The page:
Why Keeping Cash is Like Reading a Print Newspaper
If you read theÂ white pages from any online retailer’s marketing strategy, you will discover that people tend to do shopping online for convenience. Instead of hassling with crowds at the mall or stumbling through the Home Depot, people would rather look up detailed information about the products they are purchasing from independent third-party websites. This gives them the opportunity to access unbiased information instead of having to listen to a salesperson or relying on misleading in-store advertising.
While a good deal of shopping is occurring online these days, there is a decreased need to carry around cash. Every physical retailer must offer an opportunity for people to use their debit and credit cards or else run the risk of losing business. Just like people don’t want to pick up a bulky, ink-ridden, hard to manage newspaper, they also don’t want to handle cash in most circumstances. Just like customer service, news gathering, and shopping have all gathered online, money will also soon be completely virtual.
Credit and debit cards are not the only ways people will be able to pay for things virtually. Instead of dealing with banks for online money storage, PayPal wants to set up their own checking account system called PayPal Access which will remember financial data across any e-commerce website equipped with the technology. PayPal also wants to issue their own credit cards and swiping terminals for people to use while they are in off line retail environments.
Google also wants to get in on the transaction game, just like they want to get their hands on everything else in the tech world. Near Field Communication technology will allow Google to create a program called Google Wallet which will store all of your credit and debit data into a smartphone so you can easily scan it while checking out at the grocery store, mall, or gas station.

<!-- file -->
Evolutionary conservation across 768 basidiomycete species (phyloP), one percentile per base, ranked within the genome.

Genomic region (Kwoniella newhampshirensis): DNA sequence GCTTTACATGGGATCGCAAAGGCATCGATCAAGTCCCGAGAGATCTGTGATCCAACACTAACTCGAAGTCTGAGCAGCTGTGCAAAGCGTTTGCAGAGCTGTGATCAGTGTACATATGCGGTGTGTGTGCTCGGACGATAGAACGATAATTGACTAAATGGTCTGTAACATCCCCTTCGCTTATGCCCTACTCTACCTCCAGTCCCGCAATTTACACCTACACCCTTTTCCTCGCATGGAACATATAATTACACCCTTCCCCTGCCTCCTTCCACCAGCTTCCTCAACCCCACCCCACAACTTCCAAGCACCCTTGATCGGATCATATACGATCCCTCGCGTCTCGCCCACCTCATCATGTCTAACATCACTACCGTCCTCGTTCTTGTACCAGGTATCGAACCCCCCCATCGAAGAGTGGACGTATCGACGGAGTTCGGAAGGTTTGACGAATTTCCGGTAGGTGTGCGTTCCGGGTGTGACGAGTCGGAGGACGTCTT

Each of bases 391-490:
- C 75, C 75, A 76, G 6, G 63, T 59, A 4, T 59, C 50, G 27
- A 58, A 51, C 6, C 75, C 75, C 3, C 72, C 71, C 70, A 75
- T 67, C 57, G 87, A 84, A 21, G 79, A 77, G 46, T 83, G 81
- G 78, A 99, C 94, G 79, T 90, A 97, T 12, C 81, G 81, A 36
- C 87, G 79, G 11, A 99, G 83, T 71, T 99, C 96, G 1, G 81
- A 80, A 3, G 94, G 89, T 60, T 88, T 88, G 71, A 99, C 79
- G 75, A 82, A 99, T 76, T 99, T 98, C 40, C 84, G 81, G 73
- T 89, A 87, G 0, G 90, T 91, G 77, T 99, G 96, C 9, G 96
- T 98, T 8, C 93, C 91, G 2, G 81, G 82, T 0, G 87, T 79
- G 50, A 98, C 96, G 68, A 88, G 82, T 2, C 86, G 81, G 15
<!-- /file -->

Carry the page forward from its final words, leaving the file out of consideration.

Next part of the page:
Everyone is starting to realize the importance of accepting mobile payments. The Square company is becoming so popular with mobile vendors, hot-dog stands, and food trucks that they are beginning to offer their iPhone and Android credit card swiping devices at Wal-Mart. What was once thought of as an exclusive payment system for elite tech nerds is now available at the most equalizing retail environment in America.
Even with the fees being imposed for debit card usage by Bank of America, people are not going to stop using cards to make payments. They may switch to smaller banks, credit unions, or other alternative electronic payments in order to make transactions. There is a good chance that we may be lining our bird cages with $20 dollar bills at some point in the future.